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TPG reader Andrew sent me a message on Facebook to ask about American Airlines co-branded cards:
“I have both the Citi AAdvantage card and the Aviator Red MasterCard. It seems redundant to hold both now that US Airways and American Airlines have merged. Which one should I keep?”
Earlier this year, Barclaycard began issuing AAdvantage Aviator cards as replacements for existing US Airways MasterCard accounts. The Aviator comes in a few different varieties, and while some cardholders upgraded to the AAdvantage Aviator Silver World Elite MasterCard, most others crossgraded to the AAdvantage Aviator Red MasterCard.
The Aviator Red card turned out to be pretty similar to the Citi / AAdvantage Platinum Select World Elite MasterCard, creating a dilemma for cardholders like Andrew. It made sense to hold both cards when they offered benefits on different airlines, but one is enough now that the US Airways and American Airlines merger process is mostly complete. The question is which one to keep.
Both cards offer flight benefits like a free checked bag and priority boarding, as well as a 25% discount on in-flight purchases. You’ll also get access to reduced mileage awards and a 10% rebate on miles redeemed each year (up to a total rebate of 10,000 miles annually). However, while the cards are similar, they’re not identical.
For starters, the Citi card has an annual fee of $95, while the Aviator is slightly less expensive at $89. For the moment, the Aviator has a leg up with no foreign transaction fees, though that advantage only lasts for another month, as Citi will begin waiving those fees in November for both the AAdvantage Platinum Select consumer card and the CitiBusiness / AAdvantage Platinum Select World MasterCard.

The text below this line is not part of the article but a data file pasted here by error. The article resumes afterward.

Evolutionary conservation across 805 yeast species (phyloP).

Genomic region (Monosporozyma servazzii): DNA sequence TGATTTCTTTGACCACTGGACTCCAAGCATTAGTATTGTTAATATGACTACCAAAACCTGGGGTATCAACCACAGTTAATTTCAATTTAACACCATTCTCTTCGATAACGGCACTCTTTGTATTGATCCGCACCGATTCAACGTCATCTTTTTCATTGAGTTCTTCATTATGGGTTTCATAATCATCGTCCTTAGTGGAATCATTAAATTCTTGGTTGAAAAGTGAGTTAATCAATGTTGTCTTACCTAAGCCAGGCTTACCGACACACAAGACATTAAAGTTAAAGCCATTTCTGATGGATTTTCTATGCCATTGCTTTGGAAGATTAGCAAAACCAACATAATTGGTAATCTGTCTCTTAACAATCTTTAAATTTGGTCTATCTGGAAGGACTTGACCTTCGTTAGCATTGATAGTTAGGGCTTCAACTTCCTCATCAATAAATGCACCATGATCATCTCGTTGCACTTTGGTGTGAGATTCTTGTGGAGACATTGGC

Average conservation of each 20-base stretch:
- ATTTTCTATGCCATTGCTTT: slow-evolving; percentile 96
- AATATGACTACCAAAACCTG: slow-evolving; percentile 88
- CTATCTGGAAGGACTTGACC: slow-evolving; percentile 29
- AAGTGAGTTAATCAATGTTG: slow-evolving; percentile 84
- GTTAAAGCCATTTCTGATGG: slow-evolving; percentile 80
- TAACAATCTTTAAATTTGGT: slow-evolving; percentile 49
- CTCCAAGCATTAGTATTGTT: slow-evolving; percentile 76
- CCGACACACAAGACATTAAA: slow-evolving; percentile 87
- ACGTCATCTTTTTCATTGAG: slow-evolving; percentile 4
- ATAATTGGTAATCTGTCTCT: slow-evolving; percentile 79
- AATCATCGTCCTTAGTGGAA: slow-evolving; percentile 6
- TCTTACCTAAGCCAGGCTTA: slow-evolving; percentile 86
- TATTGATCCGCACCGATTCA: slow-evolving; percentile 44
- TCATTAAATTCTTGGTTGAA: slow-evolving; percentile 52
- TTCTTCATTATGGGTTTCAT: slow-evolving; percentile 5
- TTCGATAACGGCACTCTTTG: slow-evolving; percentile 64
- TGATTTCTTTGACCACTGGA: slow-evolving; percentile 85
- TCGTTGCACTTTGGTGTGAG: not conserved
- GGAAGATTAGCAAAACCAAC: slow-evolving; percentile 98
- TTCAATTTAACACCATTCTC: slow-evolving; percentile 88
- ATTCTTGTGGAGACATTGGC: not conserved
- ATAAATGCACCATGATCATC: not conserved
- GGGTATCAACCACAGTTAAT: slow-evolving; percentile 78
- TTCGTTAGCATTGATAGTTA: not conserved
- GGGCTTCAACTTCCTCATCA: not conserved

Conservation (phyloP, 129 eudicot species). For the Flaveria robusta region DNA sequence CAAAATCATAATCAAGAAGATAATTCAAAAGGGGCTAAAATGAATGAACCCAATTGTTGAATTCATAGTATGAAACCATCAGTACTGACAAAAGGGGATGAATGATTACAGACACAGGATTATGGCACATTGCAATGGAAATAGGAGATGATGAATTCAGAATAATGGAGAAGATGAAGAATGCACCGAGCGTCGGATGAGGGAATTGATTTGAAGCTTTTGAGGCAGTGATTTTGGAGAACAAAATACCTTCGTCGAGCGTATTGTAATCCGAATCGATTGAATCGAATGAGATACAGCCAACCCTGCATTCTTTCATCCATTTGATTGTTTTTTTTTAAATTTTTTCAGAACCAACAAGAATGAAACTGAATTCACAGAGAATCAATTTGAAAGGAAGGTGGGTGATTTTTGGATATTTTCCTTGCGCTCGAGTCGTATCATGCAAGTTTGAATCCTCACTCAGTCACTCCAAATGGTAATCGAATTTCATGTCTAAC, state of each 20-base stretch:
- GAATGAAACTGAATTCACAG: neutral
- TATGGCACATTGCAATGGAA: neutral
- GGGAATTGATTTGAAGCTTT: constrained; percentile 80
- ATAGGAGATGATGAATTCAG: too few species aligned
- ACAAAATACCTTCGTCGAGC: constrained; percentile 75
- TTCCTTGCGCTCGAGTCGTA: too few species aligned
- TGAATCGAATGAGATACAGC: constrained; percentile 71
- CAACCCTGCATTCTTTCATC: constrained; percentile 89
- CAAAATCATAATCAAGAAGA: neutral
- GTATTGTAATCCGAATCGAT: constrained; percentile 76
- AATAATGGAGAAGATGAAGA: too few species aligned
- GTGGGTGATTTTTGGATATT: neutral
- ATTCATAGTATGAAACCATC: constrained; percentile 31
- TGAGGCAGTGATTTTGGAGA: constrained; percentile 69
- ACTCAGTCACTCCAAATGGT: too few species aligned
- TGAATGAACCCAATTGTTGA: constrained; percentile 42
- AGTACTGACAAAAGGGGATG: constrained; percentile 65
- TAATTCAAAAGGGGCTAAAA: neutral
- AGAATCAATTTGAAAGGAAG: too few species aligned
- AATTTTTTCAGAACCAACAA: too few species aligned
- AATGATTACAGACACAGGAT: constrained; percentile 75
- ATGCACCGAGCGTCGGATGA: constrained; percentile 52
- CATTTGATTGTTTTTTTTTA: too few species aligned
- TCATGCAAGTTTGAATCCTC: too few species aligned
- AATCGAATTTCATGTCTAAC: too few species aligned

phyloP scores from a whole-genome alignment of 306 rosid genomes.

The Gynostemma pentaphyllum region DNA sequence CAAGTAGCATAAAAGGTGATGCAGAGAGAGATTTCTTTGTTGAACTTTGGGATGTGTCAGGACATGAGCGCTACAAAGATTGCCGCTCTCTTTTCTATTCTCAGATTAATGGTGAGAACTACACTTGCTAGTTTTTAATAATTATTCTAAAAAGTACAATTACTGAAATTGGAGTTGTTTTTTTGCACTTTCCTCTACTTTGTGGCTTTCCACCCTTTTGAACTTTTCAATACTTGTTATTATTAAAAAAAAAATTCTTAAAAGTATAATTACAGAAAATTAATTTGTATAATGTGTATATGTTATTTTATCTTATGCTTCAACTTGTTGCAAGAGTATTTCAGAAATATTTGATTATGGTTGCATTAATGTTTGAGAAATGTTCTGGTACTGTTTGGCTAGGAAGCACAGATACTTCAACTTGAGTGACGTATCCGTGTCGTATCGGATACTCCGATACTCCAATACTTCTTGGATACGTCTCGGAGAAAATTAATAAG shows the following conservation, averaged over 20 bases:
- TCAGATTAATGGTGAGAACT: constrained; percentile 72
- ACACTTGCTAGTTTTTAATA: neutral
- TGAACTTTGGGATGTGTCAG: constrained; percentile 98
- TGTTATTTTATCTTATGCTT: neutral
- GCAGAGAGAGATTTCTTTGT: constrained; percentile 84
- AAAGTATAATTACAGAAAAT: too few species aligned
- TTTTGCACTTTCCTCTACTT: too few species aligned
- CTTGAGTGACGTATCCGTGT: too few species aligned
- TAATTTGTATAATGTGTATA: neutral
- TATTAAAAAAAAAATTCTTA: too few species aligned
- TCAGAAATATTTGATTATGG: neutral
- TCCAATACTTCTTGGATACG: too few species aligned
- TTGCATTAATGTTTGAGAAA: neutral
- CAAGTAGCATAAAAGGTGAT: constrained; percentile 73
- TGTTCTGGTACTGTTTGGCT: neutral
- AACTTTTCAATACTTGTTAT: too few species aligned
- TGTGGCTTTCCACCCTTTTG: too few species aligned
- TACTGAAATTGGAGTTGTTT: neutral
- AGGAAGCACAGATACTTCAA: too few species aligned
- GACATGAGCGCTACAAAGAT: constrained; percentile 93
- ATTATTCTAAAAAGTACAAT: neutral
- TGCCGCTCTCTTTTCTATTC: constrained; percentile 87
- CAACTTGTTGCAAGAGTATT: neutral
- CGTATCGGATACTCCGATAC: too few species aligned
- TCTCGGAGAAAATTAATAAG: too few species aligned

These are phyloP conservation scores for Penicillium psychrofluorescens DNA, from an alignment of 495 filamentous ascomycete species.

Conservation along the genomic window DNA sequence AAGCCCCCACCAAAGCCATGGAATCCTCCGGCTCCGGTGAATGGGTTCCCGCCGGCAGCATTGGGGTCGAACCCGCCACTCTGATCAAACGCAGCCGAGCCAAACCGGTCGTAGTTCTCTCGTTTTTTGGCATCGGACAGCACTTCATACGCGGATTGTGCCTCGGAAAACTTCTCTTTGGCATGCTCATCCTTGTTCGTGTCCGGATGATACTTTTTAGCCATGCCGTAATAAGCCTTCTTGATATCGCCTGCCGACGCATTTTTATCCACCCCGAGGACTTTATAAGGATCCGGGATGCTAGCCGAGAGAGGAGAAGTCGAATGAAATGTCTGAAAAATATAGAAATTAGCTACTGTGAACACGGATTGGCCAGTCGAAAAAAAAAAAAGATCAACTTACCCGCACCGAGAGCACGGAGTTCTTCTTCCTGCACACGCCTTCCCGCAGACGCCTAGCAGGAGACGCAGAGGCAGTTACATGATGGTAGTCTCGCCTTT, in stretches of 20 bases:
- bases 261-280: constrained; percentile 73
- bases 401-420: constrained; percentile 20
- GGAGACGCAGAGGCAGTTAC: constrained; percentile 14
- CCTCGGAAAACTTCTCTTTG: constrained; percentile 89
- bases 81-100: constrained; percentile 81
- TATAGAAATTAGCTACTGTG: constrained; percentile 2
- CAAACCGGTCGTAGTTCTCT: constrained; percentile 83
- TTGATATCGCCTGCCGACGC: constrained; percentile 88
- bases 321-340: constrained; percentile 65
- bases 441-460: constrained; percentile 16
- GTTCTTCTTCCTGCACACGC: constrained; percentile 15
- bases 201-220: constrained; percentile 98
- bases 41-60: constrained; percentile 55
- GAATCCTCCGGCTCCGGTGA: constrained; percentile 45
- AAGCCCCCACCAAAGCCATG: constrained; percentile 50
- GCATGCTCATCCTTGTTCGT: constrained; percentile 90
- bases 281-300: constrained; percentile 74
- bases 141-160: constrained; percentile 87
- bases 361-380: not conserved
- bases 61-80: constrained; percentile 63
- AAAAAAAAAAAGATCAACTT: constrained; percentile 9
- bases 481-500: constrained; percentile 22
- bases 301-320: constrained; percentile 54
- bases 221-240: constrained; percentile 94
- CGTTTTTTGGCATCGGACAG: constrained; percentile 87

The biggest difference in benefits is the $100 American Airlines flight discount offered by the Aviator Red card, though you have to spend $30,000 in a cardmember year to get it. There are way more valuable spending bonuses you could focus on, and since neither card offers bonus categories beyond two miles per dollar on American Airlines, they’re not good candidates for everyday purchases.
I think the most important distinction is how these cards fit into your greater plan for earning travel rewards. Card issuers limit the total amount of credit they’ll extend to you, so it’s worth factoring in how much you have already with Citi and Barclays. Overall, I’d say Citi has a more impressive stable of cards and sign-up bonus offers, and closing your Citi AAdvantage account could help free up room for another card down the line. On the other hand, Barclays tends to be a little more stingy with its approvals, so if you were thinking of applying soon for the Barclaycard Arrival Plus World Elite MasterCard, you might go the other way.
One final consideration is that if you cancel the Citi card and later change your mind, you could still get it again. However, the Aviator cards are not available to new applicants, so once you close the account, it’s gone for good. With other factors being close to equal, that alone swings my vote in favor of keeping the Aviator Red MasterCard.
For more insights, check out Richard Kerr’s post on Choosing the Best Card for American Airlines Flyers.
If you have any other questions, please tweet me @thepointsguy, message me on Facebook or send me an email at email@example.com. While Citi announced some negative changes to this card back in July — including a lower sign-up bonus, the elimination of Admirals Club access and the end of the free rounds of golf benefit — one of its most valuable perks still remains, which is the 4th Night Free perk. This benefit alone can save you thousands of dollars a year if you use it to its full advantage.
While Citi announced some negative changes to this card back in July — including a lower sign-up bonus, the elimination of Admirals Club access and the end of the free rounds of golf benefit — one of its most valuable perks still remains, which is the 4th Night Free perk. This benefit alone can save you thousands of dollars a year if you use it to its full advantage.